On International Women’s Day: The Other Einstein By Mrs Vera West

As readers know, I am a critic of feminism, but also advocate justice for women. As well, I cover women’s health issues, which is sadly lacking at conservative sites across the world. Today, for International Women’s Day, while the origins of this day are feminist, I think one can still support, and celebrate, the fair achievements of women, and note where they have been ripped off. I recently got this information about Einstein, and the way he excluded his more brilliant physicist wife from sharing in his fame with relativity theory, which he admitted, she co-created. It is a sad story indeed, and the halo drops from Saint Albert.



Albert Einstein’s first wife Mileva (Mitza) Marić was also a brilliant physicist. They met at the Polytechnic Institute of Zurich, where she had fought for special permissions to attend and where she received higher marks than Albert. Mitza put in as much if not more work on their theories but wasn’t credited because Albert told her their works wouldn’t get published with a woman’s name on them. Many of his lecture notes are in Mitza’s handwriting, and Albert was once heard at a party saying, “I need my wife, she helps solve all of my mathematical problems.” 80% of Einstein’s famous works were published during this marriage, referred to as his “magic years.” Those magic years ended abruptly after they divorced due to his infidelity and abandonment.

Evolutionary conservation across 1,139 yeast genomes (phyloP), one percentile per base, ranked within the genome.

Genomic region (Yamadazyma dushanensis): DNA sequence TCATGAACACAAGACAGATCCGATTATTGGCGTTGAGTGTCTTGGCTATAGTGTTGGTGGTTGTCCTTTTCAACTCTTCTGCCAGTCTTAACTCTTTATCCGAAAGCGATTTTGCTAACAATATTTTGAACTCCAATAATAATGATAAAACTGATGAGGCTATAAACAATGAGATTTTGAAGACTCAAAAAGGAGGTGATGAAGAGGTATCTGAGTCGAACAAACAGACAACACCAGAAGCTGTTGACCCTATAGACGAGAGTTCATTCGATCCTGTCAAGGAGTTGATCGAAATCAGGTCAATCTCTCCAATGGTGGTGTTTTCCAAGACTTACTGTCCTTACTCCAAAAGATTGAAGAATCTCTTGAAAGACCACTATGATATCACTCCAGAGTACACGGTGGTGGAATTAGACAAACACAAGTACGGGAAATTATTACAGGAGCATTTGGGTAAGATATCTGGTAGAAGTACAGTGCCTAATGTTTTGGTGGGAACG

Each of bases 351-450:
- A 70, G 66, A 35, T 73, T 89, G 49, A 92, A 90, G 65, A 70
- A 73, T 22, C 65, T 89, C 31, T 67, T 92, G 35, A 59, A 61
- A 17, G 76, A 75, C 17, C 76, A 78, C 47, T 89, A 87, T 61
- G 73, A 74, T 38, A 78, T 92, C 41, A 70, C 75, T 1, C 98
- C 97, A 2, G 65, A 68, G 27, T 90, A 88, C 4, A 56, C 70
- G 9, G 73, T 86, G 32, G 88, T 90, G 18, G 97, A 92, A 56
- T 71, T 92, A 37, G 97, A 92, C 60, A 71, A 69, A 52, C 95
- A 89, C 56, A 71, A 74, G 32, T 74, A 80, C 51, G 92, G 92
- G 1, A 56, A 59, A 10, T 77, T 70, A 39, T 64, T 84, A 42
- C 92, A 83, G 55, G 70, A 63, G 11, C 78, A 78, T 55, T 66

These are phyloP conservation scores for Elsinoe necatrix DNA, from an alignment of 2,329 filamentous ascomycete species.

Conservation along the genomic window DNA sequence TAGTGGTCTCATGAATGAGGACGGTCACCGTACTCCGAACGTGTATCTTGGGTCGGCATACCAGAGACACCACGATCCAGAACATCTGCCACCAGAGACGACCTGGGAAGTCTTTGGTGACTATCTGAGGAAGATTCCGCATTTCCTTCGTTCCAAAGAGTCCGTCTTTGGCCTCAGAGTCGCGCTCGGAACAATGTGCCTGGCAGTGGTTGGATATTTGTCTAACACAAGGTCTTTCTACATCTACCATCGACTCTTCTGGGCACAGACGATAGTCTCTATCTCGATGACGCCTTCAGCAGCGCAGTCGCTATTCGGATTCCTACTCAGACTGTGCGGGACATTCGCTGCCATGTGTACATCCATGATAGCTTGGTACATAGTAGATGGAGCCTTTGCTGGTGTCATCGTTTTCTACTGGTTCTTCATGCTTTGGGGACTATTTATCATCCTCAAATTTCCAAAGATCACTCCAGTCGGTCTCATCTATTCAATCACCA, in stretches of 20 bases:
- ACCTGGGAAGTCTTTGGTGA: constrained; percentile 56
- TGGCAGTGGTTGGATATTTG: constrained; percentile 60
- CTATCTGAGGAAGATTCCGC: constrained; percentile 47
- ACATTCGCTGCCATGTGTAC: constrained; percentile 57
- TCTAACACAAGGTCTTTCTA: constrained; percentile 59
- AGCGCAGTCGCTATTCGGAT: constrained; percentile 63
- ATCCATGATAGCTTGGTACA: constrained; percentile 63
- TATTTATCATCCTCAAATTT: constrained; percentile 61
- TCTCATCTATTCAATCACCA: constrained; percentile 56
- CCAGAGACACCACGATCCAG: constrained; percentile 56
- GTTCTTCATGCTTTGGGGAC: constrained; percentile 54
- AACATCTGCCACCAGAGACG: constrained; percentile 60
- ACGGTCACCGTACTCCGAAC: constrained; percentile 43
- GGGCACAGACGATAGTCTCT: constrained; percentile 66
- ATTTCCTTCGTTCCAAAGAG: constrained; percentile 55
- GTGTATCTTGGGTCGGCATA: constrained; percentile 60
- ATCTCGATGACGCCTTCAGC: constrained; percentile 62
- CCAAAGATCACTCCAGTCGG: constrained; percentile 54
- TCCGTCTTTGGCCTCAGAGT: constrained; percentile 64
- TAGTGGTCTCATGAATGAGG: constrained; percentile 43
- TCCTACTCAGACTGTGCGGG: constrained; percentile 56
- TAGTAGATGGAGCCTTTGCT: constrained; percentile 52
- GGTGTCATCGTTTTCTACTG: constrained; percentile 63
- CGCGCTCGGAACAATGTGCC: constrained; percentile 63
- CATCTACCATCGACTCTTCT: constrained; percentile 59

Happy Women’s History Month to the real genius of the Einstein family, Mileva Marić.”


“Today, 19 December, marks the 141th anniversary of the birth of Mileva Marić Einstein. But who remembers this brilliant scientist? While her husband, Albert Einstein is celebrated as perhaps the best physicist of the 20th century, one question about his career remains: How much did his first wife contribute to his groundbreaking science? While nobody has been able to credit her with any specific part of his work, their letters and numerous testimonies presented in the books dedicated to her provide substantial evidence on how they collaborated from the time they met in 1896 up to their separation in 1914. They depict a couple united by a shared passion for physics, music and for each other. So here is their story. …

The decision to publish only under his name seems to have been taken jointly. Why? Radmila Milentijević, a former history professor at City College in New York, published in 2015 Mileva’s most comprehensive biography. She suggests that Mileva probably wanted to help Albert make a name for himself, such that he could find a job and marry her. Dord Krstić, a former physics professor at Ljubljana University, spent 50 years researching Mileva’s life. In his well-documented book he suggests that given the prevalent bias against women at the time, a publication co-signed with a woman might have carried less weight.

We will never know. But nobody made it clearer than Albert Einstein himself that they collaborated on special relativity when he wrote to Mileva on 27 March 1901: “How happy and proud I will be when the two of us together will have brought our work on relative motion to a victorious conclusion.”





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Monday, 22 April 2024

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